No more than six weeks following the successful completion of PhD Qualifying Projects, the student will submit a doctoral dissertation proposal prepared in consultation with the dissertation committee. Ordinarily there will be significant overlap between the dissertation committee and the qualifying projects committee, though changes or additions may be made in consultation with the DGS. The committee must include a primary advisor from within the Department and at least two additional readers, one of whom must come from outside of the Department, preferably from outside the University. The student’s proposal will include: a working title; a brief summary of the intended topic that includes previous research with full bibliography; a statement of the purpose, goals, and significance of the project, with a clear justification of the necessity for the proposed study; a detailed outline of the proposed dissertation with chapter summaries; and a detailed project timeline and work plan for research and writing.
The dissertation proposal should be prepared in consultation with the dissertation advisor and readers. The committee then vote on the acceptability of the proposal; following a favorable vote, the student is formally admitted to candidacy for the PhD, a status commonly known as ABD (“all but dissertation”). Shortly after the proposal has been accepted, the student will present the proposed project in the Department’s research colloquium series. Normally external readers from outside the University are formally added to the dissertation committee after the proposal has already been approved by the program, though in some cases it may be appropriate to involve the external reader earlier in the process as well.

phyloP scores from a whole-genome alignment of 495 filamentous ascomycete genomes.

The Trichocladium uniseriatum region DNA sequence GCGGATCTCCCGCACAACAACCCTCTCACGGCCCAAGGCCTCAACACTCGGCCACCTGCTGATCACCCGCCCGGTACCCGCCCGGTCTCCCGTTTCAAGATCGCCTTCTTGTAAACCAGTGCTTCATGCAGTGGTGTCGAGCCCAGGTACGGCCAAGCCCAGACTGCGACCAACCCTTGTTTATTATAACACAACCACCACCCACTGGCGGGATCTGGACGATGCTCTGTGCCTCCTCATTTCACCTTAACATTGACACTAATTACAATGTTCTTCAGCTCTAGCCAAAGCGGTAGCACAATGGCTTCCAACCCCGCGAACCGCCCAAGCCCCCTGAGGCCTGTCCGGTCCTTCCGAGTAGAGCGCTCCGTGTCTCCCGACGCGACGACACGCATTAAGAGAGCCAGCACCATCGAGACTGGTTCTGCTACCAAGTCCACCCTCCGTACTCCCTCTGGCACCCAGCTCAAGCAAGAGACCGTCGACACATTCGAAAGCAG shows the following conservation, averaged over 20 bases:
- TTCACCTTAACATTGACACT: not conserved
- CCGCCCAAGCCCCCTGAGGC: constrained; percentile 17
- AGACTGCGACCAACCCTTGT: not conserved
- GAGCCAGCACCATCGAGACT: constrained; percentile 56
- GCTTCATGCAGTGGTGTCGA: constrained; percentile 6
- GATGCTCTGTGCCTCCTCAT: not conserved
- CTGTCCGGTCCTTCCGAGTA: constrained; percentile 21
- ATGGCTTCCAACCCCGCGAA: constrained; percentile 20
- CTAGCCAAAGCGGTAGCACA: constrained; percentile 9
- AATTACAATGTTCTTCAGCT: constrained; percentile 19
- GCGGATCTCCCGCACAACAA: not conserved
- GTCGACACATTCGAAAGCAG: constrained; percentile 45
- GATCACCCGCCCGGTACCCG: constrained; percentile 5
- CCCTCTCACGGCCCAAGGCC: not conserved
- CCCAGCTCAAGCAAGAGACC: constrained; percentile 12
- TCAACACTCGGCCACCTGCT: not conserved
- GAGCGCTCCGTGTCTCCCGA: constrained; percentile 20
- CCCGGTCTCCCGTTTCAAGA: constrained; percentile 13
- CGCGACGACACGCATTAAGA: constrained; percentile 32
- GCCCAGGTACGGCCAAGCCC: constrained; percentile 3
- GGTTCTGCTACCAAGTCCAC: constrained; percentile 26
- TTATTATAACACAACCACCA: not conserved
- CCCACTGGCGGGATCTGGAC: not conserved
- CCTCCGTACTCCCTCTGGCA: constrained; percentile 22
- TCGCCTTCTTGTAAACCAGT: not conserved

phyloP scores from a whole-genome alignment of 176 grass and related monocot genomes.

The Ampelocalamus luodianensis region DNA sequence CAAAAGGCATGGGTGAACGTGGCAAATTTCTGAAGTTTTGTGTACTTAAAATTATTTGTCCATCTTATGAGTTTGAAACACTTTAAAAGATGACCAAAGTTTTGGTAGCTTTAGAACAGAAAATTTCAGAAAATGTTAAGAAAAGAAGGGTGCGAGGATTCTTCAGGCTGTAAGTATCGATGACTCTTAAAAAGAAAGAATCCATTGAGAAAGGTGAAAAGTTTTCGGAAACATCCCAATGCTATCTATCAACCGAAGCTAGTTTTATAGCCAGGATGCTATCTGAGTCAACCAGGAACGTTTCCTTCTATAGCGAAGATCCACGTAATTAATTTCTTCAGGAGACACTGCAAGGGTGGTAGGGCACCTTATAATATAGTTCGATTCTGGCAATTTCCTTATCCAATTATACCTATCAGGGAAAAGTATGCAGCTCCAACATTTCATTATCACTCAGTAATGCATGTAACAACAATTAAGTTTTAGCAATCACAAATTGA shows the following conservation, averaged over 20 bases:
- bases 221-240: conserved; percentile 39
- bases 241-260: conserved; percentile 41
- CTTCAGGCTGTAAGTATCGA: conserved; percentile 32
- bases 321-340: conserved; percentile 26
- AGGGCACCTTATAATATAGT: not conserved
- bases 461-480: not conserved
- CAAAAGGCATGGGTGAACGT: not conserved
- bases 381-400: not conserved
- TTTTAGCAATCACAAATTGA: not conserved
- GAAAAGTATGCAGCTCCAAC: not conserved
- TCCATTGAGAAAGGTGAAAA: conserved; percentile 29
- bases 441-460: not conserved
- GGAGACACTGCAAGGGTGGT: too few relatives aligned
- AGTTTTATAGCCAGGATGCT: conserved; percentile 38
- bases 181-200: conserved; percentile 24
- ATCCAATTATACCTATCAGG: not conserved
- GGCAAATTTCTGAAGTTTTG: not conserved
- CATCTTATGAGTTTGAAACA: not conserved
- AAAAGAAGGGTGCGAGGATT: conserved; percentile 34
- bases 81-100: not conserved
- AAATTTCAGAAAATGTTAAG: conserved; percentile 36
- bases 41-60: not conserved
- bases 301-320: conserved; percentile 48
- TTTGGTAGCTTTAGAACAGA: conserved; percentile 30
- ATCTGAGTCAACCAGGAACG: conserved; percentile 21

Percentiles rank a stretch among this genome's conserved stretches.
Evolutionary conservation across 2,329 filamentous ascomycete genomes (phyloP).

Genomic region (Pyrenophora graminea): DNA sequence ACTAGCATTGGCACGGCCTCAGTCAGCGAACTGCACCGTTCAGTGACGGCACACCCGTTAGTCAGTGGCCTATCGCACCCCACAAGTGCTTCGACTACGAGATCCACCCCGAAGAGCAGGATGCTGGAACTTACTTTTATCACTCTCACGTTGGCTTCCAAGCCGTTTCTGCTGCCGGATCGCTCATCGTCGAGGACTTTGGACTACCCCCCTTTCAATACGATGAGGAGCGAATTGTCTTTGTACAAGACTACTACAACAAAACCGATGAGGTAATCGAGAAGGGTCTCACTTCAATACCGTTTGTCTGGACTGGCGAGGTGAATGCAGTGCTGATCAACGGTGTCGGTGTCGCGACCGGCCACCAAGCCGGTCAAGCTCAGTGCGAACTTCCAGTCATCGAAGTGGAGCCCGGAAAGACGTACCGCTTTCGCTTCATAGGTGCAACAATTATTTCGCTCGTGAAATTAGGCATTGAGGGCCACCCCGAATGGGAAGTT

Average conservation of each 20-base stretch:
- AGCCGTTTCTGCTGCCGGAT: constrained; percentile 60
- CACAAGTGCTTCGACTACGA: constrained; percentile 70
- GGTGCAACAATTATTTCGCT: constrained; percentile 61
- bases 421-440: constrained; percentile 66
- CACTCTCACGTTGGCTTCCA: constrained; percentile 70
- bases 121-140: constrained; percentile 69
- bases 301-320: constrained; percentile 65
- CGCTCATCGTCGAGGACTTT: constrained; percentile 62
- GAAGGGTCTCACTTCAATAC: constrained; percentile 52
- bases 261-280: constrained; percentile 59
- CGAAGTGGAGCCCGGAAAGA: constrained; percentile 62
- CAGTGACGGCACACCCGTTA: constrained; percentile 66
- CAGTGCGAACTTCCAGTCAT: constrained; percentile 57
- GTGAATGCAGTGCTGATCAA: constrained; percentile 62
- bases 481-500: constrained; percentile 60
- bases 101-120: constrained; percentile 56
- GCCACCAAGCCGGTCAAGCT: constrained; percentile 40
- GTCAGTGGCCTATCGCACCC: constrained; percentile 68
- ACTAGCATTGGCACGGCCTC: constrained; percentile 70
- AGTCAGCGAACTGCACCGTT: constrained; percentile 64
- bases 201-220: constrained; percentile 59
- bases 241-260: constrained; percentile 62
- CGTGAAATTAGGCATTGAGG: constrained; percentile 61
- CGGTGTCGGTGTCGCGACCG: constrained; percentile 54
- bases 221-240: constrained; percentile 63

Receiving the PhD Degree
When the dissertation committee has approved the completed dissertation, ideally midway through the fifth year, the dissertation defense will be scheduled. The penultimate draft of the dissertation must be circulated among the readers at least two weeks prior to the defense. The defense will consist of two parts: a formal public lecture and a closed defense. The lecture is an opportunity for faculty and students in the Department and wider University to learn about the doctoral candidate’s work on the dissertation. The talk should last approximately 50 minutes plus 10–20 minutes for questions. The presentation should cover the background to the project, an overview of the research itself, and a discussion of the most significant results found in the dissertation. Please note that this talk is not meant to be a celebration of the end of the PhD, an opportunity to thank everyone for your time at Brown, and the like, all of which has its proper place at commencement in May of each year. Rather the lecture should be a serious presentation of the dissertation to an interested audience. The formal defense will be a private meeting between the doctoral candidate and the dissertation committee, which will normally include an external examiner. Typically the defense will last about 1 1/2 to 2 hours, but there is no fixed duration for the meeting. The main topic of discussion during the defense will be the dissertation itself, but it is normal for there also to be some discussion of the context of the research (e.g., other scholarship on the topic, the relevance of the dissertation to related areas of research, etc.) as well as discussion of the prospects for publishing the student’s research after completing the PhD. At the conclusion of the defense, the dissertation committee will vote on whether to recommend that the Graduate School award the student the PhD on the basis of the dissertation, potentially pending revisions. Following a favorable vote, the student is considered to have achieved the PhD, even though the degree itself may not be awarded for several months after the defense. The Department has no requirements for the format of the dissertation beyond those set by the Graduate School. Filing of the final dissertation is subject to University guidelines; however, a hard copy of the final dissertation must be deposited in the Department as well. The student must also submit a final electronic copy to the DGS.